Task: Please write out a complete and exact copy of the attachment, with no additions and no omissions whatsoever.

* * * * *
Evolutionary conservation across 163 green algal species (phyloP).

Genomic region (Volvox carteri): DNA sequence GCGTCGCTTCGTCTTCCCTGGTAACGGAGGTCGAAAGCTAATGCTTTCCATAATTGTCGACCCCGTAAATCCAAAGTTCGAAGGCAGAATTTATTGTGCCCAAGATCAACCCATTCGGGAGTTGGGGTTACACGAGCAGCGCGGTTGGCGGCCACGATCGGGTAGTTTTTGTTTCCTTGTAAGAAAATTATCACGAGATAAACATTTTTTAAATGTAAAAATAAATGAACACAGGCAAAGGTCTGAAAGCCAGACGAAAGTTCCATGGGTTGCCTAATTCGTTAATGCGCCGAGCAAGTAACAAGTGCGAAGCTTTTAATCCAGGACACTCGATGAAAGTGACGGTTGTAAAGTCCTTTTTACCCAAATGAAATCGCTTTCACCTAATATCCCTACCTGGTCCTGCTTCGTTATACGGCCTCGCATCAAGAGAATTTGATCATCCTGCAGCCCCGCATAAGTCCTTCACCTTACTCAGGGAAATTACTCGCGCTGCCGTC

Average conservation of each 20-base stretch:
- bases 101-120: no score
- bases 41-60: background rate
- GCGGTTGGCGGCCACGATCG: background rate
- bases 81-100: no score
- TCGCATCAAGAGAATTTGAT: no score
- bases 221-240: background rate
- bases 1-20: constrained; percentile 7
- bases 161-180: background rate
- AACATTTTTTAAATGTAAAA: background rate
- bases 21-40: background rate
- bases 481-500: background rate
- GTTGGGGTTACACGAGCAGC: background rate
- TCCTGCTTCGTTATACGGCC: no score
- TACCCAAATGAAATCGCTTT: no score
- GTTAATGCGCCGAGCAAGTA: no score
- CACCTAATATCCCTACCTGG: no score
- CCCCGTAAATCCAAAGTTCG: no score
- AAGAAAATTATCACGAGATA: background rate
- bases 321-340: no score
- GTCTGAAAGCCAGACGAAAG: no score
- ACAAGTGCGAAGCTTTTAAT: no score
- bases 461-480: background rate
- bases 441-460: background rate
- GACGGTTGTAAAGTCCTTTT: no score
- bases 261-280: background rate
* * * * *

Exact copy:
Evolutionary conservation across 163 green algal species (phyloP).

Genomic region (Volvox carteri): DNA sequence GCGTCGCTTCGTCTTCCCTGGTAACGGAGGTCGAAAGCTAATGCTTTCCATAATTGTCGACCCCGTAAATCCAAAGTTCGAAGGCAGAATTTATTGTGCCCAAGATCAACCCATTCGGGAGTTGGGGTTACACGAGCAGCGCGGTTGGCGGCCACGATCGGGTAGTTTTTGTTTCCTTGTAAGAAAATTATCACGAGATAAACATTTTTTAAATGTAAAAATAAATGAACACAGGCAAAGGTCTGAAAGCCAGACGAAAGTTCCATGGGTTGCCTAATTCGTTAATGCGCCGAGCAAGTAACAAGTGCGAAGCTTTTAATCCAGGACACTCGATGAAAGTGACGGTTGTAAAGTCCTTTTTACCCAAATGAAATCGCTTTCACCTAATATCCCTACCTGGTCCTGCTTCGTTATACGGCCTCGCATCAAGAGAATTTGATCATCCTGCAGCCCCGCATAAGTCCTTCACCTTACTCAGGGAAATTACTCGCGCTGCCGTC

Average conservation of each 20-base stretch:
- bases 101-120: no score
- bases 41-60: background rate
- GCGGTTGGCGGCCACGATCG: background rate
- bases 81-100: no score
- TCGCATCAAGAGAATTTGAT: no score
- bases 221-240: background rate
- bases 1-20: constrained; percentile 7
- bases 161-180: background rate
- AACATTTTTTAAATGTAAAA: background rate
- bases 21-40: background rate
- bases 481-500: background rate
- GTTGGGGTTACACGAGCAGC: background rate
- TCCTGCTTCGTTATACGGCC: no score
- TACCCAAATGAAATCGCTTT: no score
- GTTAATGCGCCGAGCAAGTA: no score
- CACCTAATATCCCTACCTGG: no score
- CCCCGTAAATCCAAAGTTCG: no score
- AAGAAAATTATCACGAGATA: background rate
- bases 321-340: no score
- GTCTGAAAGCCAGACGAAAG: no score
- ACAAGTGCGAAGCTTTTAAT: no score
- bases 461-480: background rate
- bases 441-460: background rate
- GACGGTTGTAAAGTCCTTTT: no score
- bases 261-280: background rate